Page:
Cash is at the heart of every business.
To survive and grow, a business must generate enough cash, on an ongoing basis, to pay customers, employees, bills and expenses – in other words, to keep the lights on!
The theory is simple – make sure that more cash comes into the business than goes out. In reality, the challenge is much more difficult.
But first, what is cash flow and why is it so important?
What is cash flow?
Cash flow refers to the amount of cash coming in and out of a business over a period of time. In a standard business model, cash generally “flows in” from sales/revenues, investments or asset sales. While cash usually “flows out” for the purposes of expenses, disbursements and purchases.
Understanding where cash shortages or surpluses are likely to occur enables management to anticipate and take proactive steps to manage potential cash issues before they arise. This might include identifying the right opportunities to invest capital, pay off existing debts or negotiate extended terms with creditors or debtors.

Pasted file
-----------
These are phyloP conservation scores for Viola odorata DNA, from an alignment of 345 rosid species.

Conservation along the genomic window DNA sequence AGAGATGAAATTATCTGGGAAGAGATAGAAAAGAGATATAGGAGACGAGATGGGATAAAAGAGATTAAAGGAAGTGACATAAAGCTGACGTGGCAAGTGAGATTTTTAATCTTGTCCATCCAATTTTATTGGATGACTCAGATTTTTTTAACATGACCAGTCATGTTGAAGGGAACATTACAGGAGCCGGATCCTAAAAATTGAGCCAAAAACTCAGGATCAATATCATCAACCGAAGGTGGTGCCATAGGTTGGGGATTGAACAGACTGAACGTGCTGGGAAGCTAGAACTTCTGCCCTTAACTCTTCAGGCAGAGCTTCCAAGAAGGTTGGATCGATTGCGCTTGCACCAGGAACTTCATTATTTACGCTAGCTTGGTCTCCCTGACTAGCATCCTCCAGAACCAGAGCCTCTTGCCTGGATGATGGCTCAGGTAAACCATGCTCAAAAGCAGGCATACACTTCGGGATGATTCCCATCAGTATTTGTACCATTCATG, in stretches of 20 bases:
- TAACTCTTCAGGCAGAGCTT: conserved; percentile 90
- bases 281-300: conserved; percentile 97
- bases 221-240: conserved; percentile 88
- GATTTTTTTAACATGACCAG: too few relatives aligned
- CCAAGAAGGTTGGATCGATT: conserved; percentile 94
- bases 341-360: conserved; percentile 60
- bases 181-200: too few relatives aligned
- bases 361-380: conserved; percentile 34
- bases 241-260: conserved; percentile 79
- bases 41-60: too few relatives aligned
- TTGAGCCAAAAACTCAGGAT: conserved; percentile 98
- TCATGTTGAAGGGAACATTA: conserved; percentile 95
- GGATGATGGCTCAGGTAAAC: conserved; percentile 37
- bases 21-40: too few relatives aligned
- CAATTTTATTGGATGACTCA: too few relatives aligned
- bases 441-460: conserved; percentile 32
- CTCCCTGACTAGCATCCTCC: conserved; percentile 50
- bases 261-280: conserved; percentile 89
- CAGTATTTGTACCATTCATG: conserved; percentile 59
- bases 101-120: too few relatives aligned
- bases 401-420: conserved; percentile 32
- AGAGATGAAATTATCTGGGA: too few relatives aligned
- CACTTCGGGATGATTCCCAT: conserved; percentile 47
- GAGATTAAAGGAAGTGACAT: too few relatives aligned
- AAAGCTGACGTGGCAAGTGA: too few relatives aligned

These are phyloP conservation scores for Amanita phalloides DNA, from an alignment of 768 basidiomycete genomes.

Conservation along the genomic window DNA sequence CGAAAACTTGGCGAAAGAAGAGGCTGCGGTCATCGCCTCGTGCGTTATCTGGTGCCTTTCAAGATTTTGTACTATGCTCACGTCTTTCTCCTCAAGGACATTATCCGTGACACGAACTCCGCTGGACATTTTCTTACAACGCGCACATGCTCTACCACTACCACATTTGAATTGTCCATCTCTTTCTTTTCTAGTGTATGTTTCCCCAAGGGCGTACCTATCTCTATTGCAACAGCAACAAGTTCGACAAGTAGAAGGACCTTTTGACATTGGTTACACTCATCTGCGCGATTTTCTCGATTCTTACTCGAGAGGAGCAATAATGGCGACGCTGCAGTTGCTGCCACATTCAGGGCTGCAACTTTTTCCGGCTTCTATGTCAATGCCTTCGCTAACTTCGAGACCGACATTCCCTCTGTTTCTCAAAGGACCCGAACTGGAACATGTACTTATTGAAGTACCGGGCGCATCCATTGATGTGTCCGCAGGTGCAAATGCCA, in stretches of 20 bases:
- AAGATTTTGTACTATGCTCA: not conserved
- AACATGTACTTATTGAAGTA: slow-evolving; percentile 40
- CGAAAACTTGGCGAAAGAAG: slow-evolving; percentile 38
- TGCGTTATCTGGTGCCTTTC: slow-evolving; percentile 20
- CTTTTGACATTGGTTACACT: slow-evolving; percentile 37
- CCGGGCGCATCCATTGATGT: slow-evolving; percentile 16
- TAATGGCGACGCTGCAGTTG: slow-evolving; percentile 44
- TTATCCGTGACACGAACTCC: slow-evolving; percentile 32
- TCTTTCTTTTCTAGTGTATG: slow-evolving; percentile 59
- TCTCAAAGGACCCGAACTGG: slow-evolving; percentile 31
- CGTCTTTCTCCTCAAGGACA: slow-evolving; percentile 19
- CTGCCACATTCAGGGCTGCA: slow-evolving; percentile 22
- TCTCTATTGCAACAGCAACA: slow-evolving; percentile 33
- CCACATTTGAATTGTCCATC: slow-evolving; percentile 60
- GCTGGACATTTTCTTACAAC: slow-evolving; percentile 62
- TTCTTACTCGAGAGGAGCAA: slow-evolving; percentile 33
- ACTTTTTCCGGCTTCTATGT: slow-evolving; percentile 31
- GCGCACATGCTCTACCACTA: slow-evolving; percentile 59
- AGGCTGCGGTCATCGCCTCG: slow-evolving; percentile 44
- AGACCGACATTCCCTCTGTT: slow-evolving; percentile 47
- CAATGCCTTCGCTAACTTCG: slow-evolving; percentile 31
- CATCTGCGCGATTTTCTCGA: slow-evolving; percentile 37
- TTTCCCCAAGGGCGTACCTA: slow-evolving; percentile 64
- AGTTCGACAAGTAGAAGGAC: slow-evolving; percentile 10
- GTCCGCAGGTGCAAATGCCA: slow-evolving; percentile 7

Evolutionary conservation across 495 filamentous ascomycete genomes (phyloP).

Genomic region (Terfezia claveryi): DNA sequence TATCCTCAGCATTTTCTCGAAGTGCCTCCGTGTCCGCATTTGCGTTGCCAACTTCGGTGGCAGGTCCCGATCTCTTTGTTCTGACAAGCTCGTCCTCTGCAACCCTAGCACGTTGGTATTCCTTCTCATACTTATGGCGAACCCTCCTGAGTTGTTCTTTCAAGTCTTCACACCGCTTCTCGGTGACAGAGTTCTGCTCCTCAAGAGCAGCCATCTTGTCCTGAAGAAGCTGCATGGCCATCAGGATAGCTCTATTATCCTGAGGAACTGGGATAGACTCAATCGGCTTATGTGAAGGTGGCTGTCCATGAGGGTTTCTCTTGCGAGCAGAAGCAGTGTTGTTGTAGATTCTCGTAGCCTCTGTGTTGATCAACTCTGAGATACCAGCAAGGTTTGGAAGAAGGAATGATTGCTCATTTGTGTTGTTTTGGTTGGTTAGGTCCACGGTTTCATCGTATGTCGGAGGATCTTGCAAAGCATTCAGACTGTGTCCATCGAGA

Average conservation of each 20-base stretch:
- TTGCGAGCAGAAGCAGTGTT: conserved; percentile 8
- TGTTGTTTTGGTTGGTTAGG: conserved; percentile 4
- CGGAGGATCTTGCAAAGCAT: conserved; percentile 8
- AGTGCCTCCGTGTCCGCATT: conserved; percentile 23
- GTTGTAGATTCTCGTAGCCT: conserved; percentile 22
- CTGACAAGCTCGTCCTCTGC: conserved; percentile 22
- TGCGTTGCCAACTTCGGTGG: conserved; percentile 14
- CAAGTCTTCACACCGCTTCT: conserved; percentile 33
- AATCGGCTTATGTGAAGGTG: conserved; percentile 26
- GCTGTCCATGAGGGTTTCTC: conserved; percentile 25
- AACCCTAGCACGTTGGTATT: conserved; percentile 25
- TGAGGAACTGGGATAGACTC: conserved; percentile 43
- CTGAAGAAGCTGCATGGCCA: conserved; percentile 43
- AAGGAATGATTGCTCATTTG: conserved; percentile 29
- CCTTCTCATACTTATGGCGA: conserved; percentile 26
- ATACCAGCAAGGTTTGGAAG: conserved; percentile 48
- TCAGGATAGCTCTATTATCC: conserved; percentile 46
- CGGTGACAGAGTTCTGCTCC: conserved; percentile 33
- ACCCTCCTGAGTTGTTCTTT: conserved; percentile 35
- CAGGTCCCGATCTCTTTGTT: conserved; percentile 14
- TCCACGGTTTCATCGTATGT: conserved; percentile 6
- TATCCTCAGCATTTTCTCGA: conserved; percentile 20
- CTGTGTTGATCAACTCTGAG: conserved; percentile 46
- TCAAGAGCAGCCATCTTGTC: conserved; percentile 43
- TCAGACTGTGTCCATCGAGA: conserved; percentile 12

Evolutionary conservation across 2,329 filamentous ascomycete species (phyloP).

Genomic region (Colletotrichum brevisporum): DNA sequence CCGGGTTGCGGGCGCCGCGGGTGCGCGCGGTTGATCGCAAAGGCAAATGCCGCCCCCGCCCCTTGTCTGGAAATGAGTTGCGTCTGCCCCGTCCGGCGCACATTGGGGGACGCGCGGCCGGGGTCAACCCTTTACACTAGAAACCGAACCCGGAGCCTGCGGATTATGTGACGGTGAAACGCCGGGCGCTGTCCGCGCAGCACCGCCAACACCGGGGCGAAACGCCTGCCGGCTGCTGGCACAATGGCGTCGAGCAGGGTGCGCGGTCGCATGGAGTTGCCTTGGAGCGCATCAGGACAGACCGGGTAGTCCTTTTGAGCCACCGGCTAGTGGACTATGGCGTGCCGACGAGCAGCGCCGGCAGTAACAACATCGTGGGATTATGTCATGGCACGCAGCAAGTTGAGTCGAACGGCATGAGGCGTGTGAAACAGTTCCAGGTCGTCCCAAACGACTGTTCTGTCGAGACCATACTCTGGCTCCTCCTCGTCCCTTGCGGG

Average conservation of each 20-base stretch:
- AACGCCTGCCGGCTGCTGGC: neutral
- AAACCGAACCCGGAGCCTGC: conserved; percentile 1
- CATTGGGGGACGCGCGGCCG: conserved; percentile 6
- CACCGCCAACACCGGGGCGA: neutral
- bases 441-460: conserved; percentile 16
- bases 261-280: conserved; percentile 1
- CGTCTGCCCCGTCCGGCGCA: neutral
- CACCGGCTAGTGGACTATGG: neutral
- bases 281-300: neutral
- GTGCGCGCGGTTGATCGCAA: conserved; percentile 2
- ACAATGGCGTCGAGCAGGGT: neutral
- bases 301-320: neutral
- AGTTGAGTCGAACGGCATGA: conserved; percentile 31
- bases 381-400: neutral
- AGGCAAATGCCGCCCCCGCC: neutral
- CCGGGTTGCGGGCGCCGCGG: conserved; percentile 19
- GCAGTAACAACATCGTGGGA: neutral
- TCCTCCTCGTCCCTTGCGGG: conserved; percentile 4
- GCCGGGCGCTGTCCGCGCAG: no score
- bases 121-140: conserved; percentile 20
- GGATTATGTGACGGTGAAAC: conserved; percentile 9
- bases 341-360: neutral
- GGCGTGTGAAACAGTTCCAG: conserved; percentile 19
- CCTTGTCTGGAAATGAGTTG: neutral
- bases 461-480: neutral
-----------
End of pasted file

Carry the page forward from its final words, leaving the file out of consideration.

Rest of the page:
For more details on the implications that cash flow issues can have for a business, check out our recent article on the benefits of planning and predicting cash flow through the use of budgets and forecasts.
Managing cash flow
A simple formula, while useful, will not solve your cash flow challenges.
Cash flow management requires a constant effort and robust finance processes and controls within a business. One thing that should remain constant? A business should always have an overview of its cash flow position and understand how much money is going in and out of the business during any given period. This is easier said than done!
In this article, however, we look specifically at the following 3 key elements for businesses to consider when dealing with cash flow:
- Accounts Receivable – Accounts receivable is the outstanding amount that a business is owed from customers and generally arises from a company selling goods or services on credit. For example, a payment may only become due 15 or 30 days after the service or goods have been delivered.